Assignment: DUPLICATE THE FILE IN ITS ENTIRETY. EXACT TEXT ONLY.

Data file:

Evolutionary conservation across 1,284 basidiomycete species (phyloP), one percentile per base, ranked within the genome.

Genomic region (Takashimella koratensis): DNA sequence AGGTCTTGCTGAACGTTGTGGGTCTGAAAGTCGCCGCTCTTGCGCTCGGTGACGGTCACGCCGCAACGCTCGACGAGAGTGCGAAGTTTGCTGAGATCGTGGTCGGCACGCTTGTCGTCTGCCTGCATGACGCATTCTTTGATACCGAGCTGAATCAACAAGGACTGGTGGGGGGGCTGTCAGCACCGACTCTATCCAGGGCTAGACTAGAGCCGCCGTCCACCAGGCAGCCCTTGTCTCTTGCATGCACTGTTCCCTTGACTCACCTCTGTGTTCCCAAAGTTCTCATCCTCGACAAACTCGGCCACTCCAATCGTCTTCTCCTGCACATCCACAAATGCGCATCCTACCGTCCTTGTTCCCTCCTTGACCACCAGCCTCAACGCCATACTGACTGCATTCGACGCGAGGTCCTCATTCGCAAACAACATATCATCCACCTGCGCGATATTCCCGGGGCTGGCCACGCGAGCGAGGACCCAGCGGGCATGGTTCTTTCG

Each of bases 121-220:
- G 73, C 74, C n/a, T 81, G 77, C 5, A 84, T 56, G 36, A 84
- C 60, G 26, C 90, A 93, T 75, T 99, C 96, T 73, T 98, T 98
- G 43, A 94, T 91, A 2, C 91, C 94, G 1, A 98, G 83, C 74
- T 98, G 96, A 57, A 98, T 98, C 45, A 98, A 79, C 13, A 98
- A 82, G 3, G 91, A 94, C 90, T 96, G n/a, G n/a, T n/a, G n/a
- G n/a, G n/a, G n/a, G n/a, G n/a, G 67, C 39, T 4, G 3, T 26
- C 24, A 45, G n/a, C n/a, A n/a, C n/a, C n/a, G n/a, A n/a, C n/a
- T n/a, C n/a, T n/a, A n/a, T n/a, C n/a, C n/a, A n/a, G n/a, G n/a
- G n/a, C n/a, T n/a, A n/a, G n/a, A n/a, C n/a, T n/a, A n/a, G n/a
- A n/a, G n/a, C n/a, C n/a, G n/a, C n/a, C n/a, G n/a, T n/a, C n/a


Evolutionary conservation across 1,284 basidiomycete species (phyloP), one percentile per base, ranked within the genome.

Genomic region (Takashimella koratensis): DNA sequence AGGTCTTGCTGAACGTTGTGGGTCTGAAAGTCGCCGCTCTTGCGCTCGGTGACGGTCACGCCGCAACGCTCGACGAGAGTGCGAAGTTTGCTGAGATCGTGGTCGGCACGCTTGTCGTCTGCCTGCATGACGCATTCTTTGATACCGAGCTGAATCAACAAGGACTGGTGGGGGGGCTGTCAGCACCGACTCTATCCAGGGCTAGACTAGAGCCGCCGTCCACCAGGCAGCCCTTGTCTCTTGCATGCACTGTTCCCTTGACTCACCTCTGTGTTCCCAAAGTTCTCATCCTCGACAAACTCGGCCACTCCAATCGTCTTCTCCTGCACATCCACAAATGCGCATCCTACCGTCCTTGTTCCCTCCTTGACCACCAGCCTCAACGCCATACTGACTGCATTCGACGCGAGGTCCTCATTCGCAAACAACATATCATCCACCTGCGCGATATTCCCGGGGCTGGCCACGCGAGCGAGGACCCAGCGGGCATGGTTCTTTCG

Each of bases 121-220:
- G 73, C 74, C n/a, T 81, G 77, C 5, A 84, T 56, G 36, A 84
- C 60, G 26, C 90, A 93, T 75, T 99, C 96, T 73, T 98, T 98
- G 43, A 94, T 91, A 2, C 91, C 94, G 1, A 98, G 83, C 74
- T 98, G 96, A 57, A 98, T 98, C 45, A 98, A 79, C 13, A 98
- A 82, G 3, G 91, A 94, C 90, T 96, G n/a, G n/a, T n/a, G n/a
- G n/a, G n/a, G n/a, G n/a, G n/a, G 67, C 39, T 4, G 3, T 26
- C 24, A 45, G n/a, C n/a, A n/a, C n/a, C n/a, G n/a, A n/a, C n/a
- T n/a, C n/a, T n/a, A n/a, T n/a, C n/a, C n/a, A n/a, G n/a, G n/a
- G n/a, C n/a, T n/a, A n/a, G n/a, A n/a, C n/a, T n/a, A n/a, G n/a
- A n/a, G n/a, C n/a, C n/a, G n/a, C n/a, C n/a, G n/a, T n/a, C n/a